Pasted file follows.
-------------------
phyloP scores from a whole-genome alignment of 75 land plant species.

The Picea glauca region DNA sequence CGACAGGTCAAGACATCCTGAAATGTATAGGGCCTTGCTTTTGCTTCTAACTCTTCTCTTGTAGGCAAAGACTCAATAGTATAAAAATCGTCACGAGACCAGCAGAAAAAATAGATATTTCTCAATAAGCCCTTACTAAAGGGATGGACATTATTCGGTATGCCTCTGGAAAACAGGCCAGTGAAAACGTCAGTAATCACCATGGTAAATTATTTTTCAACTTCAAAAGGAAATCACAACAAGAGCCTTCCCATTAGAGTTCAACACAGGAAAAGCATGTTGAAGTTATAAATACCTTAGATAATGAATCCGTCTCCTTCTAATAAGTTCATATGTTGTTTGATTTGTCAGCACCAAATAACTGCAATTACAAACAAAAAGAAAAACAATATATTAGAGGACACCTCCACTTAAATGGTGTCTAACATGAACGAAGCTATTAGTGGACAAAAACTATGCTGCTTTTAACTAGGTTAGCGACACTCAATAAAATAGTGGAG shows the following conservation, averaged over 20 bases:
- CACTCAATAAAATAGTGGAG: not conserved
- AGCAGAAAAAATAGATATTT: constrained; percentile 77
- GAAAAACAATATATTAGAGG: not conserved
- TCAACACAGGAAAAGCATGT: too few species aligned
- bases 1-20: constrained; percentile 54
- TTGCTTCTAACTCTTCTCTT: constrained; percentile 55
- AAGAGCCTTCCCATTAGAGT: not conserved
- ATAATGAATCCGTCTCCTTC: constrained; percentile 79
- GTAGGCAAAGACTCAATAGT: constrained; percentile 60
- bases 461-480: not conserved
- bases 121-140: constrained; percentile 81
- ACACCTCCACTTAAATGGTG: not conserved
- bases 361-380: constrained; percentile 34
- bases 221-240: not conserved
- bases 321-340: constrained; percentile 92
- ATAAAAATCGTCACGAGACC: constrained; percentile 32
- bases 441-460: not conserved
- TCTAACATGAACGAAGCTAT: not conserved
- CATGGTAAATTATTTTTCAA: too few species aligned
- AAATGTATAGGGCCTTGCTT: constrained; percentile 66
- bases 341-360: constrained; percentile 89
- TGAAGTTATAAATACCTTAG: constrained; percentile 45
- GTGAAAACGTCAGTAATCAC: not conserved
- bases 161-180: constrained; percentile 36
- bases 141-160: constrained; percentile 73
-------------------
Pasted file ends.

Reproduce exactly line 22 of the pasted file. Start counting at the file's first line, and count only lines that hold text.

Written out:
- AAATGTATAGGGCCTTGCTT: constrained; percentile 66